Yugoslavia and the Hallstein doctrine
In October 1957 Yugoslavia recognised East Germany. The Federal Republic of Germany, in accordance with its Hallstein doctrine, which said that only Bonn can represent the entire german nation and that a recognition of East Germany is a hostile act, aborted diplomatic relations with Belgrade. The research topic is to analyse Belgrades intentions towards the East, especially Soviet Union, since the answer to the question why Belgrade recognised East Berlin is expected there.
Dusan Popov and the Double Cross System
Dusan Popov, a Yugoslav, was a british double agent pretending to work for the germans, but being in fact a british spy. Popov was together with the Catalan Joan Pujol Garcia the top agent of the Double-Cross System, the most sophisticated and largest wartime system of deception and counter-espionage which was ever carried out. The goal was to deceive the german High Command about the site of the landing of allied troops from Norway to Mediterranean with the aim to keep strong german troops as far as possible from the true landing site in Normandy (operation Overlord). The operation was run by the british MI5 under direct supervision of Winston Churchill who was informed about all details – even the silly ones, which were delivered especially by Popov. The surprise in London was not small when they realised that the german side still did not detect the deception even after the landing on 6 June 1944. London decided to keep the german High Command in the belief that there will be a second landing around Pas-de-Calais. For that information in particular Hitler granted Pujol and his team an Medal of the Iron Cross. The Double-Cross System was a full success – but there were also very critical setbacks.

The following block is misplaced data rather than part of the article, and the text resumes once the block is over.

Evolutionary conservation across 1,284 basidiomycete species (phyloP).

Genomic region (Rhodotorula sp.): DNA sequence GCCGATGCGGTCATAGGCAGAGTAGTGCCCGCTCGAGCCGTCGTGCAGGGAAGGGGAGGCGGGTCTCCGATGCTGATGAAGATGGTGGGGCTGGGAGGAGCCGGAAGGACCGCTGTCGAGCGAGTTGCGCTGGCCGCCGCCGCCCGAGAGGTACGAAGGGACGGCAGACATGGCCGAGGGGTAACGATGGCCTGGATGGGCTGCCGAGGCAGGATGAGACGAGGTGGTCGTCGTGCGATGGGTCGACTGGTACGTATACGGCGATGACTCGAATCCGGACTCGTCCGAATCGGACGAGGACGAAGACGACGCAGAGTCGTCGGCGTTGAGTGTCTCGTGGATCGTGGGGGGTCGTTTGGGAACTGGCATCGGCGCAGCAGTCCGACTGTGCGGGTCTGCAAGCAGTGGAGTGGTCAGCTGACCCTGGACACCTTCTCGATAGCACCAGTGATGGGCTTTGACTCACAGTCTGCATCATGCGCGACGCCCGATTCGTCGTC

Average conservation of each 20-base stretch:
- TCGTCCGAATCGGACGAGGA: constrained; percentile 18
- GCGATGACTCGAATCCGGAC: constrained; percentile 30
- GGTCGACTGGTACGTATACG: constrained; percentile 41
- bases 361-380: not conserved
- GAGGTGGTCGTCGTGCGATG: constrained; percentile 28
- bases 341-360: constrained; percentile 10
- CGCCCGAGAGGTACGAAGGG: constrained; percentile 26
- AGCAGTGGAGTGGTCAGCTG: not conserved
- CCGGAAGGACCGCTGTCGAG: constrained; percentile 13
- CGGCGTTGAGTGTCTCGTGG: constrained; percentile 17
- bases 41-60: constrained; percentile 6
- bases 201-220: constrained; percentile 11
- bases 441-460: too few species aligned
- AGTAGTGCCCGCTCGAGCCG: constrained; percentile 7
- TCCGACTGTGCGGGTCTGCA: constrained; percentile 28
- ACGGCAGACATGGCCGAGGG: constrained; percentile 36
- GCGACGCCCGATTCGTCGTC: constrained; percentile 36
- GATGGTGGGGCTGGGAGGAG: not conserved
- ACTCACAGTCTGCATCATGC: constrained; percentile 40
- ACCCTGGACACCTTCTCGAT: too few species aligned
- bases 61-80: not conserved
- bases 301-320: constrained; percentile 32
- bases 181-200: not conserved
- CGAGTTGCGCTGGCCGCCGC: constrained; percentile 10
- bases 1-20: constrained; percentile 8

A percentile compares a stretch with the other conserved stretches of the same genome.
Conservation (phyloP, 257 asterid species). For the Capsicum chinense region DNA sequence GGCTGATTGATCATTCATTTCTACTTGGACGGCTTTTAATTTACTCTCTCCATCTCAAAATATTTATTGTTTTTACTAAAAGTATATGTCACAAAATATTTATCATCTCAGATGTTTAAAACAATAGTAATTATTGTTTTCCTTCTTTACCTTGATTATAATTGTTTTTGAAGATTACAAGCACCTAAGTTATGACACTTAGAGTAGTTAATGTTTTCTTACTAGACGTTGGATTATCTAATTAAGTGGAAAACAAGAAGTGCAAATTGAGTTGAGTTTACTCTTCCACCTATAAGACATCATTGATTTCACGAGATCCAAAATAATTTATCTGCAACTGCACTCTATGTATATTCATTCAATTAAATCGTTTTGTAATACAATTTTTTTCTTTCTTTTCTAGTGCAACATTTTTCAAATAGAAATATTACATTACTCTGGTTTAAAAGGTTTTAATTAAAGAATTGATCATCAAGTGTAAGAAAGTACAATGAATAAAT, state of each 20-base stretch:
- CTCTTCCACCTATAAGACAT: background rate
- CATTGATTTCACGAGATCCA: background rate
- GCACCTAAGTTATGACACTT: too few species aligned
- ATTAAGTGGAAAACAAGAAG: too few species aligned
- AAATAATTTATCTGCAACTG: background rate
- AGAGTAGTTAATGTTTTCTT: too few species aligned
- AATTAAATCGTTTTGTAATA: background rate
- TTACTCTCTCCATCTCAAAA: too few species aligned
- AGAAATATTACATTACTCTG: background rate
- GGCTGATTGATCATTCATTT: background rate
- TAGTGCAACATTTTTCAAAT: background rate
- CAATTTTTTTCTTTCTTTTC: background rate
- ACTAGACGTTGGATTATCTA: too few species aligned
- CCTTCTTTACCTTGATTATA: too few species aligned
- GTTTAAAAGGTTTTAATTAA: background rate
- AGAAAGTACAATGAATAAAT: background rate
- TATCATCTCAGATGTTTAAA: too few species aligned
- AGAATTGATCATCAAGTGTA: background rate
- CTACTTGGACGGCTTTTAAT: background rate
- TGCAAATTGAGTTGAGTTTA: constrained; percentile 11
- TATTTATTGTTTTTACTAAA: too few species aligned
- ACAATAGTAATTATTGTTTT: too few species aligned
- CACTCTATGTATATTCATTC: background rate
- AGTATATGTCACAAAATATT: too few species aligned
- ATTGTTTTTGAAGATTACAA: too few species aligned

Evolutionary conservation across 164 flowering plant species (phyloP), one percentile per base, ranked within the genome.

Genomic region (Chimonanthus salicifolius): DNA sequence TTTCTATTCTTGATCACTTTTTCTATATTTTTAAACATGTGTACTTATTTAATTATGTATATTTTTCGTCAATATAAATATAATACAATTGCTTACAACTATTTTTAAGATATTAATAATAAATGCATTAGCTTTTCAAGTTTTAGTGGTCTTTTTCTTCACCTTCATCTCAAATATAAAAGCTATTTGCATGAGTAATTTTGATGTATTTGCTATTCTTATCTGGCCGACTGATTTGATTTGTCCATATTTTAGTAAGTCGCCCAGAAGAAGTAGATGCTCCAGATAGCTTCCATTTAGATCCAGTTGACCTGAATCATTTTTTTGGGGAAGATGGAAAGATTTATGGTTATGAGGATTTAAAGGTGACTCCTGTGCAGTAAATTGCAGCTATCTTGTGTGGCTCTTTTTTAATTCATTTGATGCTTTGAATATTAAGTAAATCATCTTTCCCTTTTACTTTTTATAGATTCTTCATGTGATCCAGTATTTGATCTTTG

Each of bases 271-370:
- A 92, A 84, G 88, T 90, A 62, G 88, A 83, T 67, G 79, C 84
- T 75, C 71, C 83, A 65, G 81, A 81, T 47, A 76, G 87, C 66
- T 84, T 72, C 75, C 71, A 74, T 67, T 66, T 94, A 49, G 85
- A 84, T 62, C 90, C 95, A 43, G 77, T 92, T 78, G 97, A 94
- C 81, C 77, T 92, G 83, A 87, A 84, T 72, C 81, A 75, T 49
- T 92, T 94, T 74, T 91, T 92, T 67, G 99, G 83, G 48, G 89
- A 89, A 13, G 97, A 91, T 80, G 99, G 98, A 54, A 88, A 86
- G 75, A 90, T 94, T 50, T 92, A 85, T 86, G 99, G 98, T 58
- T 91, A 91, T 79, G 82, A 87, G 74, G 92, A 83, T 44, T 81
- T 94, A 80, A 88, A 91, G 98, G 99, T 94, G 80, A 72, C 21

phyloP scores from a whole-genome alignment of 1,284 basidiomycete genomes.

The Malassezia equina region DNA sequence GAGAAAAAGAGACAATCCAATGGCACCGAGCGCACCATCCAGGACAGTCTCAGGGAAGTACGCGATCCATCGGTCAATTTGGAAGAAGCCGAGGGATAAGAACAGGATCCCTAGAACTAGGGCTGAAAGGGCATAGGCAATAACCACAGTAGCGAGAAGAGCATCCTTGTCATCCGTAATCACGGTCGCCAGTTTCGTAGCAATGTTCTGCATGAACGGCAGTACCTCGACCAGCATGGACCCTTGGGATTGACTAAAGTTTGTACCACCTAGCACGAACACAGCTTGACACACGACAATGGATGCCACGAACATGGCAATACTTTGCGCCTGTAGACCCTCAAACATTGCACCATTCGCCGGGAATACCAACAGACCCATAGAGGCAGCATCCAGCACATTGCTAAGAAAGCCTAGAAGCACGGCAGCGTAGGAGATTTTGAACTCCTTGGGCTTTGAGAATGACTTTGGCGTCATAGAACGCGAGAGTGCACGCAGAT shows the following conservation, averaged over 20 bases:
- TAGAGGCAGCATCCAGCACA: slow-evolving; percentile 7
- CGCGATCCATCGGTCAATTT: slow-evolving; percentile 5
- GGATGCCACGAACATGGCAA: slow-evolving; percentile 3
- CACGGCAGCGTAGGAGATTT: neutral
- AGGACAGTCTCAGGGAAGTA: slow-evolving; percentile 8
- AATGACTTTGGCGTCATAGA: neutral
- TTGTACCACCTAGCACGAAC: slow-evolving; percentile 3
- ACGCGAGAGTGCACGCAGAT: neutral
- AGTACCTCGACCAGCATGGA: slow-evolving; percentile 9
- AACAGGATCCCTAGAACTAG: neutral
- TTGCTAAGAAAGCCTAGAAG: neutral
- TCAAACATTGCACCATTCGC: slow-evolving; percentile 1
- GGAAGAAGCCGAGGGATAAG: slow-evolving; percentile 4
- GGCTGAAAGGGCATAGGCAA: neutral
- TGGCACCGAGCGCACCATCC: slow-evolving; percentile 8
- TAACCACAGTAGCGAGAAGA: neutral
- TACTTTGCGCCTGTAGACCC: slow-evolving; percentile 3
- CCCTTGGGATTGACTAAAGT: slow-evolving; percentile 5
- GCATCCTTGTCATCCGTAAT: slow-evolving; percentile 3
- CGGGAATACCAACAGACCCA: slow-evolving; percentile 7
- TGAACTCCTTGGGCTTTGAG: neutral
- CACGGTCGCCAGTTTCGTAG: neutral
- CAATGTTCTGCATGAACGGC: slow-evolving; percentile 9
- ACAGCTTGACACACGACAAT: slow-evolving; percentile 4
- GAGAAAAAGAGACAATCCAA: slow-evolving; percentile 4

Serbian civil society
Non-governmental organizations play a very important role, especially in societies in democratisation processes. In particular case, in Serbia, the civil society had to transform itself from a political role, which it played during the 1990’s into a role which it has nowadays. The aim of the project was to analyse and support this transformation process. The project was realised through the Belgrade NGO Center.
Serbian diaspora in Germany, Austria and Switzerland
Serbian migration to Germany started as part of global labor migration from Yugoslavia to Western Europe from late 1960’s to 1980’s. Today the serbian state budget practically consists of more than 50% of remittances, which migrants send to their families in Serbia. The object was to determine the present situation especially in education and to propose how the serbian state can support its diaspora in the german speaking area in particular. The project was realised within the Ministry for Diaspora of the Republic of Serbia.
The origins of the Yugoslav co-existence doctrine
After the Second World War Yugoslavia was one of the strongest allies of the Soviet Union. This changed 1948, when the Soviet Union aborted almost all relations to Yugoslavia. The origin of this Soviet-Yugoslav split lied in the Second World War and the emergence of the Yugoslav resistance against german occupation. 1949 the yugoslav foreign minister Edvard Kardelj presented the yugoslav co-existence doctrine in the UN in New York. Subsequently Yugoslavia improved its relationship to western countries in the period following 1948, especially to the United States. It even participated in the Balkan pact together with two NATO-Members Greece and Turkey – and got indirectly under the shelter of the NATO. The situation changed again when Stalin died and Khrushchev visited Belgrade 1955.